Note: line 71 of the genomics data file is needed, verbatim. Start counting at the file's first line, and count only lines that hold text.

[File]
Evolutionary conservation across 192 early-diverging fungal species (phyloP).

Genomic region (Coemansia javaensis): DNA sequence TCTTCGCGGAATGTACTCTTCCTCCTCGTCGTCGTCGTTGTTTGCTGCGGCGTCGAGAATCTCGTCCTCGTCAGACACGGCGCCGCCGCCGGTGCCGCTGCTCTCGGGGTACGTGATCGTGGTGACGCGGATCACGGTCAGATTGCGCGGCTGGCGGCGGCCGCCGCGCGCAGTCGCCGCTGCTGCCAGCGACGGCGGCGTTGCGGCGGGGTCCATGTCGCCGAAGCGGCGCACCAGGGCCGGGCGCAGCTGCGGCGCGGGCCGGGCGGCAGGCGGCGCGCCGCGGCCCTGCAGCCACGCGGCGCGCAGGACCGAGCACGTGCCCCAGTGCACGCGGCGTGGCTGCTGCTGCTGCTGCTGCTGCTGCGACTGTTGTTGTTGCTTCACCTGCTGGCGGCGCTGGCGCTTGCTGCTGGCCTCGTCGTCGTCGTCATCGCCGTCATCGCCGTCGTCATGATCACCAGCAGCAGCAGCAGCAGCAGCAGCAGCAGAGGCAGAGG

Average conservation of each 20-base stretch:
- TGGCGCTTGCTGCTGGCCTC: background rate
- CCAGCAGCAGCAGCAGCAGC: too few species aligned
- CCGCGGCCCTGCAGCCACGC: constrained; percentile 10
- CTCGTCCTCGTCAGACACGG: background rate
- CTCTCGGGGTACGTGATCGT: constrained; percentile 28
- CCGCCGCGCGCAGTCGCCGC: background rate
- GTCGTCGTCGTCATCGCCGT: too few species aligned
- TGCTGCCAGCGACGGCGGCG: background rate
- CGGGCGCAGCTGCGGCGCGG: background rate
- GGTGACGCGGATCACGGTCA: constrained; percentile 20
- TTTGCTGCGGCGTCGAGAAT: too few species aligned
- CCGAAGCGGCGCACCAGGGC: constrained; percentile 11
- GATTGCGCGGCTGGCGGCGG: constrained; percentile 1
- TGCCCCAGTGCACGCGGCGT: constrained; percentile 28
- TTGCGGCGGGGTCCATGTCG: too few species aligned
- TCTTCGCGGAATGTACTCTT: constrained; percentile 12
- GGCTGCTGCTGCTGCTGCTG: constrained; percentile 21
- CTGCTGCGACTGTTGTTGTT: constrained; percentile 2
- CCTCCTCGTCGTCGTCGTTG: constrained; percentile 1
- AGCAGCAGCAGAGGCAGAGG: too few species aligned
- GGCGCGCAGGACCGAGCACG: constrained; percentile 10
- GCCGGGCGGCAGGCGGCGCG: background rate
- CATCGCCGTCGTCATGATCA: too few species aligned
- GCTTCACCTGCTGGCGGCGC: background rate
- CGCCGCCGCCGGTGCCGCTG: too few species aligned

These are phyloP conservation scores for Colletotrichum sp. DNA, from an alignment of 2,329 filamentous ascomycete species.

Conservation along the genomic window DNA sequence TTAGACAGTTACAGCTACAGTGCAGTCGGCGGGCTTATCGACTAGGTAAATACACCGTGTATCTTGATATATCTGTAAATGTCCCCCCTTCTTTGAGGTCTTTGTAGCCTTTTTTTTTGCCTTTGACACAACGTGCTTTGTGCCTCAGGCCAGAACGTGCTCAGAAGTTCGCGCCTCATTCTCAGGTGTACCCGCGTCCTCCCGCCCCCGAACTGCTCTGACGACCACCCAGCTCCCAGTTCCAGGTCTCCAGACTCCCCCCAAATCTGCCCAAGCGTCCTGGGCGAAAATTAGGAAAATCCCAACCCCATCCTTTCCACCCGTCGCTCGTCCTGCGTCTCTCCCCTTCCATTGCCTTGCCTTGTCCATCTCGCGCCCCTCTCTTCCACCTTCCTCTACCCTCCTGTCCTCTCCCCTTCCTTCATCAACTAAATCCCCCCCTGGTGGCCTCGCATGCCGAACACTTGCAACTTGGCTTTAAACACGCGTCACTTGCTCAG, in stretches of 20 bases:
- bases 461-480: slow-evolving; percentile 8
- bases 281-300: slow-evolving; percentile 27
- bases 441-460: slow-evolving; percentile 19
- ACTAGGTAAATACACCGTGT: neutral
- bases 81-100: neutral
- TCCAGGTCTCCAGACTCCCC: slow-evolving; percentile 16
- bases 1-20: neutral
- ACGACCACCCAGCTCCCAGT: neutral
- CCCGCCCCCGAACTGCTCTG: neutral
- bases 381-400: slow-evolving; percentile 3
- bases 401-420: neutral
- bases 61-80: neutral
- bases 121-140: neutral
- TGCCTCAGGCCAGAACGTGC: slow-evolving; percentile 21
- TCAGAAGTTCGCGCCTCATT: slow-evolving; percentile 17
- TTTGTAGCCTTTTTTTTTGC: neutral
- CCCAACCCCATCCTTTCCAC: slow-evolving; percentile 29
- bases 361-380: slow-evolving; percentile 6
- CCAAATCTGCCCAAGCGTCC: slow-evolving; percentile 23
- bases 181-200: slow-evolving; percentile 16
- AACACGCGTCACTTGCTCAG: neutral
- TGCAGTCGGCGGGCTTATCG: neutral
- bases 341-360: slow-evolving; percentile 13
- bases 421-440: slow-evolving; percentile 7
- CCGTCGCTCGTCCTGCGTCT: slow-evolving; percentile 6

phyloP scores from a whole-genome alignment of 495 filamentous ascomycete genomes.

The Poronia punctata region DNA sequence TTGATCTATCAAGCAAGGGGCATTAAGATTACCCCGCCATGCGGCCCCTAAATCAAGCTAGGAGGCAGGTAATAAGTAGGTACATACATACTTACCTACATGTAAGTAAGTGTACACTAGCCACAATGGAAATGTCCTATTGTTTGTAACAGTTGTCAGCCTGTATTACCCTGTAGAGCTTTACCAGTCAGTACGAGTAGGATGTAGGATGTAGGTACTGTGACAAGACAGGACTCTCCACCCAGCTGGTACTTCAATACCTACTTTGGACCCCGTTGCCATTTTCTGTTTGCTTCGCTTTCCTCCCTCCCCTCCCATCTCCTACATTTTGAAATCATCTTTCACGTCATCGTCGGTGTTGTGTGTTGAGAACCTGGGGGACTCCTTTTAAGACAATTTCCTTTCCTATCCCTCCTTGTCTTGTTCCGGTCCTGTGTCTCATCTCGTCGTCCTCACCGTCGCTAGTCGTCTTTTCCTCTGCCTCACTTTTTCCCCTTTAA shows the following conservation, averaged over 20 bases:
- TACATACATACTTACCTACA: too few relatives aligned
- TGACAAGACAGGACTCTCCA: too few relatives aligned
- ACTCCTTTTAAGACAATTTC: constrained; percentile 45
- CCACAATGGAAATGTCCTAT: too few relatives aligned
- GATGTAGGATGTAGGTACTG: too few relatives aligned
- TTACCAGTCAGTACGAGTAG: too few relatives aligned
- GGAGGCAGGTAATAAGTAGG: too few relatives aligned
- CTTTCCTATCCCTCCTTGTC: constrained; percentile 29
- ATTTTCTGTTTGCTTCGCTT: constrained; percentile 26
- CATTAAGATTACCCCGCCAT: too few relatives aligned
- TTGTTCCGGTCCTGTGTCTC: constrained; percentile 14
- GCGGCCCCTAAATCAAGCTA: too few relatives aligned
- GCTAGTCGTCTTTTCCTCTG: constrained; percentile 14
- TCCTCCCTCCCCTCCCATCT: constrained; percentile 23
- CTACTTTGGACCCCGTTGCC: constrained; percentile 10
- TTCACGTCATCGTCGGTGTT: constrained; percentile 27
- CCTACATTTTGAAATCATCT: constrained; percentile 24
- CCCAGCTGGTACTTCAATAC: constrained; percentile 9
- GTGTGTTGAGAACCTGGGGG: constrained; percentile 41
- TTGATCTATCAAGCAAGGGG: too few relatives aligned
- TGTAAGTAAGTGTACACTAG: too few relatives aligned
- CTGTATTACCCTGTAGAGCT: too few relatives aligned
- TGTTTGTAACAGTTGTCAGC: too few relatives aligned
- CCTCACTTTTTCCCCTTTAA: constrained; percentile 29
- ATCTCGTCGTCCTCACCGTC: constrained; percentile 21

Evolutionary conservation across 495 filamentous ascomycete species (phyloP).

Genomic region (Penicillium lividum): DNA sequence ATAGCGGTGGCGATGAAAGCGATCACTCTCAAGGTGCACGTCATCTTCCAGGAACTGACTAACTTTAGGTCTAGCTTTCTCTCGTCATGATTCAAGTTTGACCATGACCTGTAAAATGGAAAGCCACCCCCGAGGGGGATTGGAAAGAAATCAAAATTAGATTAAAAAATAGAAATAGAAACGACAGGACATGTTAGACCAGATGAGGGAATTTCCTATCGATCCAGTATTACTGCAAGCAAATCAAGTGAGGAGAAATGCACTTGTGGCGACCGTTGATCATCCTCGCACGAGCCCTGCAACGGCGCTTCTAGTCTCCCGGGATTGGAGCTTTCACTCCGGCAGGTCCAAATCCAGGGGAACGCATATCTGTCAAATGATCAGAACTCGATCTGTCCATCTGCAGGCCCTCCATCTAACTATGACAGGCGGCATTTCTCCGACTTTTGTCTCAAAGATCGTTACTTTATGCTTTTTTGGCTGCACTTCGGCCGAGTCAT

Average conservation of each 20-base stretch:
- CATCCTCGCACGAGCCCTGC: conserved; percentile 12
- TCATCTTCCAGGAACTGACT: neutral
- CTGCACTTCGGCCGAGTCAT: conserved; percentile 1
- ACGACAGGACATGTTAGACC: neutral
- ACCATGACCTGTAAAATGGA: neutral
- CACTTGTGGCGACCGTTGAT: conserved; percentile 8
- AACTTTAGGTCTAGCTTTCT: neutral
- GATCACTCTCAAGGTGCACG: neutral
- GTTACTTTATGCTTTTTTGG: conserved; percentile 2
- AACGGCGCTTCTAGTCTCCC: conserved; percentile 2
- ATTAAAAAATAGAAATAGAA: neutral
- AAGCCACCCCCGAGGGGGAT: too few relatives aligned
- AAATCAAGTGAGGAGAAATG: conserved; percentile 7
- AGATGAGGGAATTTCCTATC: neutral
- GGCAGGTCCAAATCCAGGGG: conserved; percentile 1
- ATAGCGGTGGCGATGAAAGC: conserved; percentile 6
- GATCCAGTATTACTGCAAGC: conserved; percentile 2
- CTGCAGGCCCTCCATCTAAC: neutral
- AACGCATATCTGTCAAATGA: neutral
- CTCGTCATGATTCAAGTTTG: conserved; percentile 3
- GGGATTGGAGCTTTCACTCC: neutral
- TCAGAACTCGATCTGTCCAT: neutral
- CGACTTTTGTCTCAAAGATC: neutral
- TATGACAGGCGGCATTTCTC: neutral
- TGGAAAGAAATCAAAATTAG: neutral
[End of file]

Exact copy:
- TCCTCCCTCCCCTCCCATCT: constrained; percentile 23